parents

Why I feel sorry for the parents of ‘those’ twins.

Twins
I feel sorry for the parents of ‘those’ twins.

**Editor’s note: If you’ve had trouble conceiving, please note, this post may be triggering for you.**

By KELLY EXETER

“Seriously I have never read such selfishness.”

“Put them up for adoption where they will be snapped up and loved.”

These were some of the reactions on my Facebook feed to posts written by a husband and wife on Babble. The posts detailed the married couple’s three year struggle to provide their son with a sibling. Their difficulty in conceiving, their long battle with IVF. And then, their horror when they finally fell pregnant with and gave birth to two sons.

That’s right, horror. Not joy. Not elation. Not thankfulness. Not gratefulness. Horror.

“I can’t even read it”.

This was from a friend who had endured more heartbreak than any person should in trying to add to her family. I hope she really didn’t read the post in full because if she had this is a taste of what she would have seen:

The husband:  …we’re pissed. And terrified, and angry, and guilty, and regretful.

The wife: In my mind I had done nothing less than ruin our family.

The husband: As horrible as this might sound, we found ourselves wishing these twins away.

The wife: The twins are coming fast, and I don’t feel a sense of joy. Instead, I feel responsible. We only wanted one.

Believe me when I tell you that I’m not cherry picking the ‘worst’ quotes here. Both the husband and wife’s posts run in this vein throughout; the ire of my friends was well-deserved.

It’s almost impossible to feel anything but revulsion at the thoughts both parents admit to. And I can’t imagine that their lives were in any way improved by sharing these thoughts so publicly with the world.

As with anything though, if you’re able to look beyond the initial visceral reaction, beyond the black and white; shades of grey will always emerge. And maybe because I had my second baby only five months ago, it’s easier for me to cut straight to grey.

Kelly with her daughter
Kelly with her daughter
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And the first thing I see in their words is terror.

It seems their first child was, and still is, super challenging. The couple clearly love him to bits but can’t help wondering “what if we get another two like that? At the same time?”

Because here’s one thing people tend to forget about babies: It doesn’t matter how badly they are wanted or how much love you have for them or how ‘good’ they are. They are really hard.

It’s not just the sleep deprivation – everyone can remember that side of things. No, it is the utter relentlessness of it all. Trying to function as both a useful member of your household and society can become incredibly difficult; you are on call 24/7.

There is a small human completely dependent on you, who requires you to respond to their every need. And as fast as you figure things out with that small human, new challenges rear their head even more quickly.

I am lucky to have one of those mythical ‘good’ babies (generally happy, good sleeper, no colic, no reflux… the Holy Grail) yet I am still tired all the time.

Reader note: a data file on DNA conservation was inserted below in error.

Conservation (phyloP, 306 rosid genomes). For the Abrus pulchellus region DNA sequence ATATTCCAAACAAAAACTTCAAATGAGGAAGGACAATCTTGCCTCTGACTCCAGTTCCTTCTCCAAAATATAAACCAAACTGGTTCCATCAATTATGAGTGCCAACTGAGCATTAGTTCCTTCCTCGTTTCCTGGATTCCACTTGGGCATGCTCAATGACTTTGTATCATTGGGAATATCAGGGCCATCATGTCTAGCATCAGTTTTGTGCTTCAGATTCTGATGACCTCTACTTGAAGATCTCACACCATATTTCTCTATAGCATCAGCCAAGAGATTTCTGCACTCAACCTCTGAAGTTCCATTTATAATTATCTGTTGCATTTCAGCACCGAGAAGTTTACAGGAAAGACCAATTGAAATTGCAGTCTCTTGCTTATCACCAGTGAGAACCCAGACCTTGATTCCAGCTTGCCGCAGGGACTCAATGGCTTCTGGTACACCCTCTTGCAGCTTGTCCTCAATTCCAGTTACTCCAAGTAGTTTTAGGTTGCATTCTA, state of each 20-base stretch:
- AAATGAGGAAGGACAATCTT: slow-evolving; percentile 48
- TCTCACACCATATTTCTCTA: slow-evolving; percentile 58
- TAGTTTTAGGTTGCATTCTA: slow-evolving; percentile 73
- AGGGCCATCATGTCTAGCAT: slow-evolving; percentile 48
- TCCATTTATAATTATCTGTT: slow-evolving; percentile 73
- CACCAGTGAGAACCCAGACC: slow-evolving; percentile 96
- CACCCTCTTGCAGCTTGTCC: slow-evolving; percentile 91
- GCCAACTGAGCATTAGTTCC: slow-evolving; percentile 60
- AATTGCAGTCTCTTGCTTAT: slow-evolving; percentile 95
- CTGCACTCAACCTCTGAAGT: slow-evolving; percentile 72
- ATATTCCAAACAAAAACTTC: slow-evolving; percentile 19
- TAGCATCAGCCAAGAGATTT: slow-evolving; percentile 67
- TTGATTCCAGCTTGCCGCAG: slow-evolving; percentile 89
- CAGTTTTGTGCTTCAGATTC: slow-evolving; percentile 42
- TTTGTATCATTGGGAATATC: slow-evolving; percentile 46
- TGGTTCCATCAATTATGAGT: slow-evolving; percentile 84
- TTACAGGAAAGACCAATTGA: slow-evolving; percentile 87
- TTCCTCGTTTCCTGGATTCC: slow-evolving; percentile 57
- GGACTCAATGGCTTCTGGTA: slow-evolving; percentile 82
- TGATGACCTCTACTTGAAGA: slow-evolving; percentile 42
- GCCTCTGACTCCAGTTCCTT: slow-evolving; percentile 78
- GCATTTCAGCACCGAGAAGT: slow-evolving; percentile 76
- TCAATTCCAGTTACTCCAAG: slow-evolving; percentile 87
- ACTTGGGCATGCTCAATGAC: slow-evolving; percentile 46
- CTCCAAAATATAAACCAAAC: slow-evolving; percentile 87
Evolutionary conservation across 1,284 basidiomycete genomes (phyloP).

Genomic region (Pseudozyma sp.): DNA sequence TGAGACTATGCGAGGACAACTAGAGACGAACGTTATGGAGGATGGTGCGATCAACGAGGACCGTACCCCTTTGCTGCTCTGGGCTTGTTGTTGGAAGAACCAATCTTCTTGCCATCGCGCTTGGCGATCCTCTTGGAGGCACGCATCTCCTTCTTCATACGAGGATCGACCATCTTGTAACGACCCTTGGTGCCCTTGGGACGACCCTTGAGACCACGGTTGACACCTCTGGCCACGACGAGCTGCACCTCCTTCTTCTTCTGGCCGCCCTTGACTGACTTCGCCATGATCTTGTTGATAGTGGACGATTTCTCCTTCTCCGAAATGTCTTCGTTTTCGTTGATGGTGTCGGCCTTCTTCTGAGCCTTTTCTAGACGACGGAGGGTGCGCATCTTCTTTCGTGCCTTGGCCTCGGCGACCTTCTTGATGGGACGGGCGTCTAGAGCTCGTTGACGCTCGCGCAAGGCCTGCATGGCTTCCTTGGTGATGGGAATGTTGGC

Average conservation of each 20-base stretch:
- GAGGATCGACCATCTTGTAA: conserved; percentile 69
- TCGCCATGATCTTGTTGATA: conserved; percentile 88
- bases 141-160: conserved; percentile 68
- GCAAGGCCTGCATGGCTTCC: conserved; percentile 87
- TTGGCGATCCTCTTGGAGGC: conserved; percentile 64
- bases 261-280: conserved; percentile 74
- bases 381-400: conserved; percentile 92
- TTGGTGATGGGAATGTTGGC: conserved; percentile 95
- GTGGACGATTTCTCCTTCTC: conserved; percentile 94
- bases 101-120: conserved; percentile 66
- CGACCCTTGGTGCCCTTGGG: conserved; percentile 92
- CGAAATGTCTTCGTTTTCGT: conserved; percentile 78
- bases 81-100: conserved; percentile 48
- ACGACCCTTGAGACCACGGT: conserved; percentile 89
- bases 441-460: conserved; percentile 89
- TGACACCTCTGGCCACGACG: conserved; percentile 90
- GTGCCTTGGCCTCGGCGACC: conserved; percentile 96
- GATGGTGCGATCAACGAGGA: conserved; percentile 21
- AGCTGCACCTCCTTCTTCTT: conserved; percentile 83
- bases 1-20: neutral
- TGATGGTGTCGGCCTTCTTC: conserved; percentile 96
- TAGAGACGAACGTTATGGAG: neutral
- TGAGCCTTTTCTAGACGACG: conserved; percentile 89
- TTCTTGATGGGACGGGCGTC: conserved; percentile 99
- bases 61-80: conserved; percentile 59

It doesn’t seem to matter whether I’ve got sleep the night before or not. By the time the ‘witching hours’ of 5-7pm roll around each evening, I’m fighting the urge to cry. It’s hard not to get worn down by the sheer groundhog day-ness of it all.

This couple has no idea what kind of babies they’re getting but what they do know is even if both babies are amazingly good, life is still going to be full-on. And they clearly don’t think they’re going to be able to cope.

I would be terrified too.

The second overriding ‘grey’ I see in their story is exhaustion.

Three years of physical exhaustion caused by a child who has progressed from ‘challenging baby with colic and sleep issues’ to ‘toddler with behavioural challenges’. Overlay this with the mental exhaustion of spending more than two years trying to conceive and failing and you’re in a serious world of hurt.

I don’t even want to imagine the toll this has taken on their relationship at a time where things need to be more rock-solid than ever.

So while I can see how hurtful and infuriating these posts would have been for anyone out there trying to conceive at the moment, I can’t help but feel a bit of compassion for these two parents. Because in the end, feelings are feelings aren’t they? Is there such a thing as right or wrong feelings when finding yourself in a challenging situation? I don’t think there is.

What there is though is the expectation that as a human being you will adapt and make things work. Because that’s what sets us apart from the rest of the animal kingdom – our ability to adapt.

And if these guys are struggling to adapt their brains and get their heads around this situation, I’m not sure putting a foot on their heads and forcing them to stay underwater is the way to go. I’m thinking it might be nice to throw them a lifebuoy instead.

Mother, runner, writer, blogger. Serial over-committer. Kelly believes that a busy life doesn’t need to be a stressful life and if she can learn to live a life less frantic, then ANYONE can. She blogs here and if you’re socially inclined she loves a chat on the twitters and Facebook too.

Were you surprised by the parents who took to the internet to lament the birth of their twins? Do you agree with Kelly that we should have more sympathy for their situation?

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